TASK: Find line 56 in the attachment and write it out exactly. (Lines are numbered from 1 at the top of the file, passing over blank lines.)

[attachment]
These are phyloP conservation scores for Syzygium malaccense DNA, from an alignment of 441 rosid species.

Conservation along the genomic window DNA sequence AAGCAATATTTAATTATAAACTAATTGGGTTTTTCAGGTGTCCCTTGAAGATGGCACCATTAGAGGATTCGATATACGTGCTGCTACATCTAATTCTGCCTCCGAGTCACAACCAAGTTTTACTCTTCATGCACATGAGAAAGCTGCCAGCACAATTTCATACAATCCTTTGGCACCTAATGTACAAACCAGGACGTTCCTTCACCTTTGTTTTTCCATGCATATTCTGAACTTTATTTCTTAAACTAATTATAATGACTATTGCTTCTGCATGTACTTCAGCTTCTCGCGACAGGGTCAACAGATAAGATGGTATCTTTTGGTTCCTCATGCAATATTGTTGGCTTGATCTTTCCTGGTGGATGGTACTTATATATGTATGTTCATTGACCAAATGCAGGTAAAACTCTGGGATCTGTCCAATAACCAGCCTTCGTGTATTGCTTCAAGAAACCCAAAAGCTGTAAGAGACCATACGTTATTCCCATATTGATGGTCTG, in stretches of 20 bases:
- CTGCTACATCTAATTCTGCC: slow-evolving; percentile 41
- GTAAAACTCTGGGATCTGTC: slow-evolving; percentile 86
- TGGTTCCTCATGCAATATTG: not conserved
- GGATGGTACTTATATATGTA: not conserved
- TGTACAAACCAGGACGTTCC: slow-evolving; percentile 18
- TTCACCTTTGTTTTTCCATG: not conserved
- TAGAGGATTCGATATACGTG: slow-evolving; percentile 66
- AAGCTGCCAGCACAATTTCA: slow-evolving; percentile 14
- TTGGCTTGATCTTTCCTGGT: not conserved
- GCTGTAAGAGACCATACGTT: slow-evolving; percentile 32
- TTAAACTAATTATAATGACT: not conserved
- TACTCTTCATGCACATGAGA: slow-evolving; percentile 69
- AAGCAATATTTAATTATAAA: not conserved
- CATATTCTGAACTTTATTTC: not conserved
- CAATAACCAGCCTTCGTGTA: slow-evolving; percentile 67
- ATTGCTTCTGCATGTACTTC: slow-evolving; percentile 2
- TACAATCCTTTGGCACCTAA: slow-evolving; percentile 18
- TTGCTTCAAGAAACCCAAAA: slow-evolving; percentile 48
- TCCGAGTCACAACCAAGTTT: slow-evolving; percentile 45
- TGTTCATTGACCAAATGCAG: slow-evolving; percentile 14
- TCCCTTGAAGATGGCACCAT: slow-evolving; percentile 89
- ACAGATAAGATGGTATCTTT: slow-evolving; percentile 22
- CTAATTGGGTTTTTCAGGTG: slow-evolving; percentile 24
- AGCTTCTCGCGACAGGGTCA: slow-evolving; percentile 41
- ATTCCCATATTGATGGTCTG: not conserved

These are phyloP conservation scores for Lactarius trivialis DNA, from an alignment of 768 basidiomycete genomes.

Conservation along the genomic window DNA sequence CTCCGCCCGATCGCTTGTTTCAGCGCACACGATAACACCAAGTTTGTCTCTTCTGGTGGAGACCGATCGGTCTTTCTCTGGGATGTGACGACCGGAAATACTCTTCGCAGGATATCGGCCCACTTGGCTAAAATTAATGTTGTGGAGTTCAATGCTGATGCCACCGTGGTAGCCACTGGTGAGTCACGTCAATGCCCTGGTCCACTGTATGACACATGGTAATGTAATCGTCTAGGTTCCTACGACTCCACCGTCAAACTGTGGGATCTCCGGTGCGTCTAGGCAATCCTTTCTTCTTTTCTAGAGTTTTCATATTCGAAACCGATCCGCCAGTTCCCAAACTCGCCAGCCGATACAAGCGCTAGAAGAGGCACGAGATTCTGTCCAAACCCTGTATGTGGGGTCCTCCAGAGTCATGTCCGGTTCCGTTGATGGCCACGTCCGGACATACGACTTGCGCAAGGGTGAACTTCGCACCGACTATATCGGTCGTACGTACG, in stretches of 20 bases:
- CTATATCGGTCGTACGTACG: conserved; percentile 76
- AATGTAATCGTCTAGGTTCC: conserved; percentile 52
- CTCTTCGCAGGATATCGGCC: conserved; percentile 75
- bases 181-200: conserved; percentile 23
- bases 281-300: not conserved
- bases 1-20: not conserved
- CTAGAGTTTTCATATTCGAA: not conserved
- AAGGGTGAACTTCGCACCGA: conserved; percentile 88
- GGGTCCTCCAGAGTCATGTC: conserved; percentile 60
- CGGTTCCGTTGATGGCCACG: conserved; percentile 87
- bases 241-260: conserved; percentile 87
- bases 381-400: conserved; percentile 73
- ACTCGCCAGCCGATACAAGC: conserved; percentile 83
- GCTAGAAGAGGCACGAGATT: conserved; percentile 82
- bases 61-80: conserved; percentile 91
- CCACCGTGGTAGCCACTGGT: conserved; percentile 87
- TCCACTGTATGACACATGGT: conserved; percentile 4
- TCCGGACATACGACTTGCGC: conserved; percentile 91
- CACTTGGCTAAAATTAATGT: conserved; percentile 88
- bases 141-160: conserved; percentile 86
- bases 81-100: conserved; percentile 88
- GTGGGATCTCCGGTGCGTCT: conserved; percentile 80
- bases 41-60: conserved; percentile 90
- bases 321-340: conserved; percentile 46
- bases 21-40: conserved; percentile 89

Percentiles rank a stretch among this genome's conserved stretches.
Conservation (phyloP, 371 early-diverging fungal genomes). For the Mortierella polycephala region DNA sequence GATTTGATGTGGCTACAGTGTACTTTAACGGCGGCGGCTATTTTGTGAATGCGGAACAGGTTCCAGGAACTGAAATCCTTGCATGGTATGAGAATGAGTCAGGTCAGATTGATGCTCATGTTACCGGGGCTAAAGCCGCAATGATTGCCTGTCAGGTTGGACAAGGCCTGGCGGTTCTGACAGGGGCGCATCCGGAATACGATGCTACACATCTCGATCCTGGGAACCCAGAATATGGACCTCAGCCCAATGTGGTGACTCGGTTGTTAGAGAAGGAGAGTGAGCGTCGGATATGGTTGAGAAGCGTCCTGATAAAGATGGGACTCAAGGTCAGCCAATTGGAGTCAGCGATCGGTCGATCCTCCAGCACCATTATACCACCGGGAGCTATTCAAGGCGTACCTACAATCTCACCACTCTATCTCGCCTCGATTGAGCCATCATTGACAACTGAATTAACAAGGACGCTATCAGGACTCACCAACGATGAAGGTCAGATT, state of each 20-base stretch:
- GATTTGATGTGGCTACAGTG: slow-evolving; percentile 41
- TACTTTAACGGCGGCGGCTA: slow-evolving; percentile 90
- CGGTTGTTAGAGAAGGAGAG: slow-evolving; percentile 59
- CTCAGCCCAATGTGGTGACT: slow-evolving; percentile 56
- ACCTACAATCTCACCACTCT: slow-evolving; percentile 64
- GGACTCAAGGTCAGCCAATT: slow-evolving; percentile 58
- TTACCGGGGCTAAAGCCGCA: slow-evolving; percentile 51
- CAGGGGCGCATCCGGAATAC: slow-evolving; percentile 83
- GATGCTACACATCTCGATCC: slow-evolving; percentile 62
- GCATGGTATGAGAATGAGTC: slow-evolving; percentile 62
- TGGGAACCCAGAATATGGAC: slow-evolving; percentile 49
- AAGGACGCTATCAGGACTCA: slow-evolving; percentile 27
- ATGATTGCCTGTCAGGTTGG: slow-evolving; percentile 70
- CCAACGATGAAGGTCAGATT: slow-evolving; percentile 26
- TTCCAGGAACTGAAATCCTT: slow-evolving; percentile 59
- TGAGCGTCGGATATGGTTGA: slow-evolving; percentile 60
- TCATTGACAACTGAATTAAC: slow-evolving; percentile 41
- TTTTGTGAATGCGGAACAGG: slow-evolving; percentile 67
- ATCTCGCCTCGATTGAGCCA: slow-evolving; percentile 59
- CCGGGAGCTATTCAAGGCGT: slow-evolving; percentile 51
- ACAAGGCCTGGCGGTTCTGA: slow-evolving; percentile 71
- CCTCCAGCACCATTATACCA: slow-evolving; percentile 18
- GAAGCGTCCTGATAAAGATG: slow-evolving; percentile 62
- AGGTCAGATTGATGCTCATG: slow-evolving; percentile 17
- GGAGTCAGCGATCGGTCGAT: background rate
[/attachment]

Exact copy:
Conservation (phyloP, 371 early-diverging fungal genomes). For the Mortierella polycephala region DNA sequence GATTTGATGTGGCTACAGTGTACTTTAACGGCGGCGGCTATTTTGTGAATGCGGAACAGGTTCCAGGAACTGAAATCCTTGCATGGTATGAGAATGAGTCAGGTCAGATTGATGCTCATGTTACCGGGGCTAAAGCCGCAATGATTGCCTGTCAGGTTGGACAAGGCCTGGCGGTTCTGACAGGGGCGCATCCGGAATACGATGCTACACATCTCGATCCTGGGAACCCAGAATATGGACCTCAGCCCAATGTGGTGACTCGGTTGTTAGAGAAGGAGAGTGAGCGTCGGATATGGTTGAGAAGCGTCCTGATAAAGATGGGACTCAAGGTCAGCCAATTGGAGTCAGCGATCGGTCGATCCTCCAGCACCATTATACCACCGGGAGCTATTCAAGGCGTACCTACAATCTCACCACTCTATCTCGCCTCGATTGAGCCATCATTGACAACTGAATTAACAAGGACGCTATCAGGACTCACCAACGATGAAGGTCAGATT, state of each 20-base stretch: